Shows some of the members of a soccer team in a section of Tham Luang cave in Khun Nam Nang Non Forest Park. Picture: Getty
Shows some of the members of a soccer team in a section of Tham Luang cave in Khun Nam Nang Non Forest Park. Picture: Getty

Thailand cave rescue: Former Navy SEAL dies in bid

A FORMER Thai navy SEAL who joined the rescue operation died on his way out from the cave complex after delivering oxygen tanks.

Thai authorities say the death was caused by a lack of oxygen inside the cave overnight, AP reports.

Rescuers continue to work day and night to save 12 Thai boys and their 25-year-old coach from the flooded cave before it's too late but some may be too weak to complete the terrifying mission.

Two of the boys and their football coach are suffering from exhaustion through malnutrition, which could make it almost impossible for them to attempt the perilous journey, a navy source told CNN.

It means rescuers could complete the mission in stages, with the boys who are well enough removed first and those that are too sick left behind.

The coach is believed to be in a bad way due to sacrificing his share of food to the boys, ABC reported.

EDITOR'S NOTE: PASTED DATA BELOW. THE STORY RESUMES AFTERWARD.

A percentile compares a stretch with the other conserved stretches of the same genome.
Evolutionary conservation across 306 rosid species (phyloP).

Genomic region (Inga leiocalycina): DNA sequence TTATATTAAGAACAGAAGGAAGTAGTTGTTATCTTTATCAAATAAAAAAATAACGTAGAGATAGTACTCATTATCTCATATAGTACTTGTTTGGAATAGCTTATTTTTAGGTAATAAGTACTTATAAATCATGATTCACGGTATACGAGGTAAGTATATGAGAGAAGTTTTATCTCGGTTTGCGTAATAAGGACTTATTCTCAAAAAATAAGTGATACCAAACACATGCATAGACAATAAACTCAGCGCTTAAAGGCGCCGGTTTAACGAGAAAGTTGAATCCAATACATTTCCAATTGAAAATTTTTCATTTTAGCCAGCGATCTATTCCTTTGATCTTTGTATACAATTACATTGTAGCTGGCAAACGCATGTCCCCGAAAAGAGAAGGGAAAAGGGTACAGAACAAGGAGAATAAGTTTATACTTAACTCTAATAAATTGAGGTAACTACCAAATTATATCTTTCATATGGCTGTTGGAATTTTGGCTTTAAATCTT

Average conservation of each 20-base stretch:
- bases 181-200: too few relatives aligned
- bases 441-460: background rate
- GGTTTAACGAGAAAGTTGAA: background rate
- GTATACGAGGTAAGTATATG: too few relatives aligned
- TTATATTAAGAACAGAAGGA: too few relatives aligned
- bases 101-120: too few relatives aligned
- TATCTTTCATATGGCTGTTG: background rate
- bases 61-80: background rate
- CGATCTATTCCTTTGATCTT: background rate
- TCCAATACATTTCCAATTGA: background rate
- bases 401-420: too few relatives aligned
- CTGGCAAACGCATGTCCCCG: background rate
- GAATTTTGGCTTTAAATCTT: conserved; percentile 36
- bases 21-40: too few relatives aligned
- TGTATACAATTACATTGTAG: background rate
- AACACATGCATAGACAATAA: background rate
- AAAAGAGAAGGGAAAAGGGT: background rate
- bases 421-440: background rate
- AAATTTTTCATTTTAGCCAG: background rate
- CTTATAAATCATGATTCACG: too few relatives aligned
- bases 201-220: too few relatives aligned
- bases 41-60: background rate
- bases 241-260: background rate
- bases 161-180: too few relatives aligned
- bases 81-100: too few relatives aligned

A lack of oxygen and the approaching torrential rains also threaten to derail the risky plan to rescue the schoolboys.

They are trapped 3km into a system of linked chambers in Mae Sai, northern Thailand, as their frightened families wait at the cave entrance. It is believed they may have entered as part of an initiation rite, although two mothers came forward to say they did not blame coach Ekkapol Chantawong for their boys' desperate circumstances.

The 25-year-old coach and former monk is struggling after selflessly sacrificing his share of food, reported the ABC. But it is still possible he could be charged over the crisis.

First, the global rescue operation urgently needs to get the boys out.

Skilled cave divers are painstakingly teaching them to swim in preparation for a perilous escape, which involves pairing them with trained frogmen and leading them to safety through pitch-black water and narrow passageways.

Officials confirmed members of the team have started to learn to scuba dive, and some parts of the journey will be walkable.

It had been hoped the rescue would begin on Thursday, but the ambitious plan remains on hold as fears grow for the group.

Rescuers say they have to get the boys out within 48 hours before the rains hit.



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